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Dugars kids pose with Darth Vader during the May the 4th be with you event at the William T. Cozby library celebrating National Star Wars day. Photo by Jena Seidemann.

By Jena Seidemann, BubbleLife Intern

“May the Fourth be with you,” echoed throughout the world on National Star Wars day, but on a local level, the William T. Cozby Library in Coppell hosted the movie-watching event you were looking for.

Parents and kids entered into a Star Wars-themed program room. Options of entertainment included themed Monopoly, two movies – The Empire Strikes Back and Return of the Jedi – coloring and snacks such as Yoda Soda, Obi-Pop Kornobi and pool noodle light saber dueling.

The library staff searched the Web for snack ideas and games. The creativity of the staff was on display with the simple and fun crafts along with the light sabers and snack names.

“It is a celebration of sci-fi and free comic book day,” Coppell Librarian Sarah Silverthorne said. “[This] ties in perfectly with COZBYCON.”

Silverthorne, like many, watched Star Wars as a kid. The movies became a monumental sci-fi breakthrough and success.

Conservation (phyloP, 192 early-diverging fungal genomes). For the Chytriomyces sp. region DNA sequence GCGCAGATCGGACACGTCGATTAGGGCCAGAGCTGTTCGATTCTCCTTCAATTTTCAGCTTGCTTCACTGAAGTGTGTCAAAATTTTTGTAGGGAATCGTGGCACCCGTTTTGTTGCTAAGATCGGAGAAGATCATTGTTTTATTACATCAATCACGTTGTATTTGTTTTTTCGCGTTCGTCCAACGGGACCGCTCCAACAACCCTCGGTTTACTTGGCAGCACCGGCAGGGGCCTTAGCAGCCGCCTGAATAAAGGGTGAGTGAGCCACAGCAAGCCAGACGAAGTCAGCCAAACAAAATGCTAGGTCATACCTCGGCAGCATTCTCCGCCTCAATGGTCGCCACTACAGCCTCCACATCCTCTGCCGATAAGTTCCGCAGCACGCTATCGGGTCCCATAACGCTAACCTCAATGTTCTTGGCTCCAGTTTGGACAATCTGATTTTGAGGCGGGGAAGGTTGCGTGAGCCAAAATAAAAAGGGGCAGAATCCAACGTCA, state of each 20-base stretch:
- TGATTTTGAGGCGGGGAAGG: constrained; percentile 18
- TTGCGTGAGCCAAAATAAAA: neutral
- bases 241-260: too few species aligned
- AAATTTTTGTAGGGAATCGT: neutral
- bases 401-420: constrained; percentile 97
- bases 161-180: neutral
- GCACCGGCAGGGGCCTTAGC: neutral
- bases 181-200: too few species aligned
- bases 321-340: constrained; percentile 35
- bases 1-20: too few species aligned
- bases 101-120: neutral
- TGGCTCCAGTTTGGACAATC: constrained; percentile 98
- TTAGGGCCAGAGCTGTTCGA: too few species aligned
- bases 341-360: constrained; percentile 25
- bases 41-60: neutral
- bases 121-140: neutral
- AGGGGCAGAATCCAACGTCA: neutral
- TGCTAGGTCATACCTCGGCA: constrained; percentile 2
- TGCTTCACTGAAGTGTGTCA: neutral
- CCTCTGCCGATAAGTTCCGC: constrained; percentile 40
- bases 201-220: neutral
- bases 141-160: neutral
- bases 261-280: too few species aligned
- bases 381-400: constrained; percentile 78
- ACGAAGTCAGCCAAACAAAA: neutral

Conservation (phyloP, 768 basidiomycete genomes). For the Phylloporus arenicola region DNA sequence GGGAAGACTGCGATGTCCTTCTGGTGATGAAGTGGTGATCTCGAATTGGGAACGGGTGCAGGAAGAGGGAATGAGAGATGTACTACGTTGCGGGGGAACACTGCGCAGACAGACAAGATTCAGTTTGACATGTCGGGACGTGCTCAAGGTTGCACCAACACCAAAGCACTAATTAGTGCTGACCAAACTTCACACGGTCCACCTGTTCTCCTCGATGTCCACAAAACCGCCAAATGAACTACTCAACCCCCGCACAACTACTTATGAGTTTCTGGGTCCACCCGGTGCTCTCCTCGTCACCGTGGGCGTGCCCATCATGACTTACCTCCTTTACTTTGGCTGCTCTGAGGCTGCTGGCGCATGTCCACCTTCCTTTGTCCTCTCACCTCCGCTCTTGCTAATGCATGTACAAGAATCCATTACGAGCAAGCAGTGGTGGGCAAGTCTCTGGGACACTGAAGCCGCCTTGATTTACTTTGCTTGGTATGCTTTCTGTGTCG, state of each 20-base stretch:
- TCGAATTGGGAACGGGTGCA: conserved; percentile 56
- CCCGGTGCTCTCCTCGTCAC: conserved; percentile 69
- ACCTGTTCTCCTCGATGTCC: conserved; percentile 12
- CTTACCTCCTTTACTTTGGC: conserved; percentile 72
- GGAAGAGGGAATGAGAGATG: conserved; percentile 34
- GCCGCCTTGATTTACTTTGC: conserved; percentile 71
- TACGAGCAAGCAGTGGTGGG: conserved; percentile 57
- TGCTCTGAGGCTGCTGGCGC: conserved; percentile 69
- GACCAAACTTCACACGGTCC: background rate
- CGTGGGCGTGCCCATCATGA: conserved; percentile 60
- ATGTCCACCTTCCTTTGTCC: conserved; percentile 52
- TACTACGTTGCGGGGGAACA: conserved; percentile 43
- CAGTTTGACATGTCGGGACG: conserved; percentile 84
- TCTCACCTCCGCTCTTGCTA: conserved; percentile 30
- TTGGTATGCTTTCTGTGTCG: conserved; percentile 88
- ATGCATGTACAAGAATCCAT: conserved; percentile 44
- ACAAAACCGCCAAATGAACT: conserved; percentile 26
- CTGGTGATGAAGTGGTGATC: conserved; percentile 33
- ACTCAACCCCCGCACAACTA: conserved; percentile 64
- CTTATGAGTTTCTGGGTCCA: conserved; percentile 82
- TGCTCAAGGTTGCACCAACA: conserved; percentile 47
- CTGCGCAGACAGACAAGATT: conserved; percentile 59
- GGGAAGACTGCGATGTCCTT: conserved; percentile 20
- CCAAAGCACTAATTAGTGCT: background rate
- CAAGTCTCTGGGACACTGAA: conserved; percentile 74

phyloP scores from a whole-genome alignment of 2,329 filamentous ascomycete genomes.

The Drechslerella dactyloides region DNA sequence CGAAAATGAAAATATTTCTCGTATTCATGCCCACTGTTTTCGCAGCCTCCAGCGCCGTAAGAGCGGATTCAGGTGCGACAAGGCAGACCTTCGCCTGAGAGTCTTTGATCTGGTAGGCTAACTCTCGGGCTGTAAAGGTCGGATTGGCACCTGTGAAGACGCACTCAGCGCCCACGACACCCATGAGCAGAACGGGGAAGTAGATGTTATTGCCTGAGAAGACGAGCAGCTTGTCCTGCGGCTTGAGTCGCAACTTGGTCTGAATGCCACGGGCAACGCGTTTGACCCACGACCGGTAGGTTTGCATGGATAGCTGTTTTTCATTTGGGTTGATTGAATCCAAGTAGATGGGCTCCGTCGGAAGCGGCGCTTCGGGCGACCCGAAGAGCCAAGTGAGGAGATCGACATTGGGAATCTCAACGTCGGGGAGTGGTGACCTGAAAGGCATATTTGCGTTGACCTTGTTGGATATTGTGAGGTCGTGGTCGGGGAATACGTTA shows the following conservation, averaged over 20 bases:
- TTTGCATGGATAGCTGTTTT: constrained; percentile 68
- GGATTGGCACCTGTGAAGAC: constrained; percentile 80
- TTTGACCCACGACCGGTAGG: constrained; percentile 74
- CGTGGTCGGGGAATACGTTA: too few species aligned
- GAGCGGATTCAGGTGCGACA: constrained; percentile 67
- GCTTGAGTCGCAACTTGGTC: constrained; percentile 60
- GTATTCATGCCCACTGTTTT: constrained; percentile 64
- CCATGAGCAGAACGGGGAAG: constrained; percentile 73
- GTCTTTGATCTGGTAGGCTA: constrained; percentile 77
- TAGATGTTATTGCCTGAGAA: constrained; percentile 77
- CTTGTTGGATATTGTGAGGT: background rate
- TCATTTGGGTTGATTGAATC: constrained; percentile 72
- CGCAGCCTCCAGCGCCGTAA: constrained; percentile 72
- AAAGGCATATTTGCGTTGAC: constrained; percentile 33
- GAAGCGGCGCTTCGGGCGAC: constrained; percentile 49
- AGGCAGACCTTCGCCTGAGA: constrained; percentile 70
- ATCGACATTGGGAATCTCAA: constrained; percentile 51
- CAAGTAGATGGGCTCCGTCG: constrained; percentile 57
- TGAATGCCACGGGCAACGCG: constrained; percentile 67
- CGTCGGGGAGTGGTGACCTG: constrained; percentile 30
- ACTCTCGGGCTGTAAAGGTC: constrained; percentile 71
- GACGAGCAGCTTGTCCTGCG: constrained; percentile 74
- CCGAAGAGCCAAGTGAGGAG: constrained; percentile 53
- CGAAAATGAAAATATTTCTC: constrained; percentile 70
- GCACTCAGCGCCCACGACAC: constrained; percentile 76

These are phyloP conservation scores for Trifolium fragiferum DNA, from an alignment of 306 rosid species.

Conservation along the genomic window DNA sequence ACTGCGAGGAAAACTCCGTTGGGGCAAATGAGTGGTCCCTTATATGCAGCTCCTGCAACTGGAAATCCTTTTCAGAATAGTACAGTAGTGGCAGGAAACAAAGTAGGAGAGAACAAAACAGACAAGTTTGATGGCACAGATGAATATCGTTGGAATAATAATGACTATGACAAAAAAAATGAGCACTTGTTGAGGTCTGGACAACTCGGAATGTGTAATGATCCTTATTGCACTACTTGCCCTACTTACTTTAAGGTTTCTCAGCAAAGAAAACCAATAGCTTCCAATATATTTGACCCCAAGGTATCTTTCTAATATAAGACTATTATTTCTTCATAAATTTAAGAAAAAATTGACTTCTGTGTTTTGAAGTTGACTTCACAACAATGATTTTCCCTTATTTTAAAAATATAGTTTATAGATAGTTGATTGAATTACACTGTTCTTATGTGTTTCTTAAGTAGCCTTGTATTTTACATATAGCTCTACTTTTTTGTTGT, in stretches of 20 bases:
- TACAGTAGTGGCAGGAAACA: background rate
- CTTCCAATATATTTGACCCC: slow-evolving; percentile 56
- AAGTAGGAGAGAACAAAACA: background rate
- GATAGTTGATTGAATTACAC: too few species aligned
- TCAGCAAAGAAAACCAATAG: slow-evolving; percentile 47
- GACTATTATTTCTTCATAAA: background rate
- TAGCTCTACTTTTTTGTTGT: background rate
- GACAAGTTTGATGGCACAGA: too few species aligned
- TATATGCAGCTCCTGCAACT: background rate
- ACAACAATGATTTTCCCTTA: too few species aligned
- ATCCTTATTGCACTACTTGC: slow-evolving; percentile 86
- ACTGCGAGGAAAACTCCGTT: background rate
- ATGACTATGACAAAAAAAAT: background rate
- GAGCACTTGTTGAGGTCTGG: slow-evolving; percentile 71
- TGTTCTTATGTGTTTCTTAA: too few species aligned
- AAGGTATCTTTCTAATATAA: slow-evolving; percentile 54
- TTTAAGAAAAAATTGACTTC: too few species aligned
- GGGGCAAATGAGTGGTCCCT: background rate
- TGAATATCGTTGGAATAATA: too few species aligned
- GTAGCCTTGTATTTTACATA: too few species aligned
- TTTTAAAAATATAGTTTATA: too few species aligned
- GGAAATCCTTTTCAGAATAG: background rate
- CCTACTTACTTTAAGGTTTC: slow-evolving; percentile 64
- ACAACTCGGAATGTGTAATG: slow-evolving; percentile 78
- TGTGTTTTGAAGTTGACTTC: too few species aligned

“Kids and adults love it,” Silverthorne said. “It is amazing to see the impact on the library.”

Star Wars-related books are frequently checked out and are one of the more popular genres of books in the library. Besides the fun movie-watching event, the series plays a large part in reading and learning.

“There is a lot of Star Wars literature in books, and it encourages reading and literacy,” Silverthorne said.

On top of reading, the series allows generations to bond and can be argued as a large part of childhood.

“[My kids] are huge Star Wars fans, and they have everything [Star Wars],” Coppell resident Kristina Dugar said.

At the event, both of Dugar’s children dressed as Star Wars characters. Her daughter was Princess Leia and her son was Luke.

The movie-watching event occurred in preparation for COZBYCON on May 11. It is part of the library’s events for the community.

“We are so lucky to have such a good community that has this,” Dugar said. “It is what keeps us here.”